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Further Information

Birch Reduction

The Birch Reduction offers access to substituted 1,4-cyclohexadienes.

Mechanism of the Birch Reduction

The question of why the 1,3-diene is not formed, even though it would be more stable through conjugation, can be rationalized with a simple mnemonic. When viewed in valence bond terms, electron-electron repulsions in the radical anion will preferentially have the nonbonding electrons separated as much as possible, in a 1,4-relationship.

This question can also be answered by considering the mesomeric structures of the dienyl carbanion:

The numbers, which stand for the number of bonds, can be averaged and compared with the 1,3- and the 1,4-diene. The structure on the left is the average of all mesomers depicted above followed by 1,3 and 1,4-diene:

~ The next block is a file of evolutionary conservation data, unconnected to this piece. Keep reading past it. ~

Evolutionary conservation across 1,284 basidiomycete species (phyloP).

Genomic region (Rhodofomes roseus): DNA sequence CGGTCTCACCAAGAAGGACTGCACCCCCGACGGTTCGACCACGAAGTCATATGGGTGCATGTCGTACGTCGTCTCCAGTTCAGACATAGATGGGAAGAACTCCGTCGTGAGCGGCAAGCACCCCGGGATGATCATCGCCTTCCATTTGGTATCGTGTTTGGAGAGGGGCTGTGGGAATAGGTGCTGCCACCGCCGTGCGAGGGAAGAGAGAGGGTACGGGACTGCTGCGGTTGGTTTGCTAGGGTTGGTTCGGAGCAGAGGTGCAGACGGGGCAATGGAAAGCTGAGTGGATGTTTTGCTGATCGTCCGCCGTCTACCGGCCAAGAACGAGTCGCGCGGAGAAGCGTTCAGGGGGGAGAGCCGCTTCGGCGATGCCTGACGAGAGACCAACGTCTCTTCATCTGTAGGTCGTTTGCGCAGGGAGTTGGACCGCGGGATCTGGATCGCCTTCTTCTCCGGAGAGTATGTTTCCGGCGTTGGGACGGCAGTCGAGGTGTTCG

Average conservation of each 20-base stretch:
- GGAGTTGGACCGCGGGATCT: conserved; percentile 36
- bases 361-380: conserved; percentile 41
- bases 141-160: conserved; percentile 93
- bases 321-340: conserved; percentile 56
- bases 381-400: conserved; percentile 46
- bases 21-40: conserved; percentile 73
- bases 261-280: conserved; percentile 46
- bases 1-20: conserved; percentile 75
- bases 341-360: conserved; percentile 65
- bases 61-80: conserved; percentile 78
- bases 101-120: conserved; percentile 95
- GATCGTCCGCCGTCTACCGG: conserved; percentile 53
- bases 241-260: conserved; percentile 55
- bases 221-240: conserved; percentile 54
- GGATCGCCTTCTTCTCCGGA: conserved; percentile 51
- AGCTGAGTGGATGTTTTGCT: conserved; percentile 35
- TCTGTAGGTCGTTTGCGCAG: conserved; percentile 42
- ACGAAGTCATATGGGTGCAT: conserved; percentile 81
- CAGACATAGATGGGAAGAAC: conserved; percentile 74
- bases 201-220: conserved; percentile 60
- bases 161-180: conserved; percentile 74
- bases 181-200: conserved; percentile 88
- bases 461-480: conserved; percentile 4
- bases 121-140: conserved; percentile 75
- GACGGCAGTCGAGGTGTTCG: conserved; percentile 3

The difference between the dienyl carbanion and 1,3-diene in absolute numbers is 2, and between the dienyl carbanion and 1,4-diene is 4/3. The comparison with the least change in electron distribution will be preferred.

Reactions of arenes with +I- and +M-substituents lead to the products with the most highly substituted double bonds:

The effect of electron-withdrawing substituents on the Birch Reduction varies. For example, the reaction of benzoic acid leads to 2,5-cyclohexadienecarboxylic acid, which can be rationalized on the basis of the carboxylic acid stabilizing an adjacent anion:

Alkene double bonds are only reduced if they are conjugated with the arene, and occasionally isolated terminal alkenes will be reduced.

Recent Literature

A Practical and Chemoselective Ammonia-Free Birch Reduction
P. Lei, Y. Ding, X. Zhang, A. Adijiang, H. Li, Y. Ling, J. An, Org. Lett., 2018, 20, 3439-3442.

Ammonia Free Partial Reduction of Aromatic Compounds Using Lithium Di-tert-butylbiphenyl (LiDBB)
T. J. Donohoe, D. House, J. Org. Chem., 2002, 67, 5015-5018.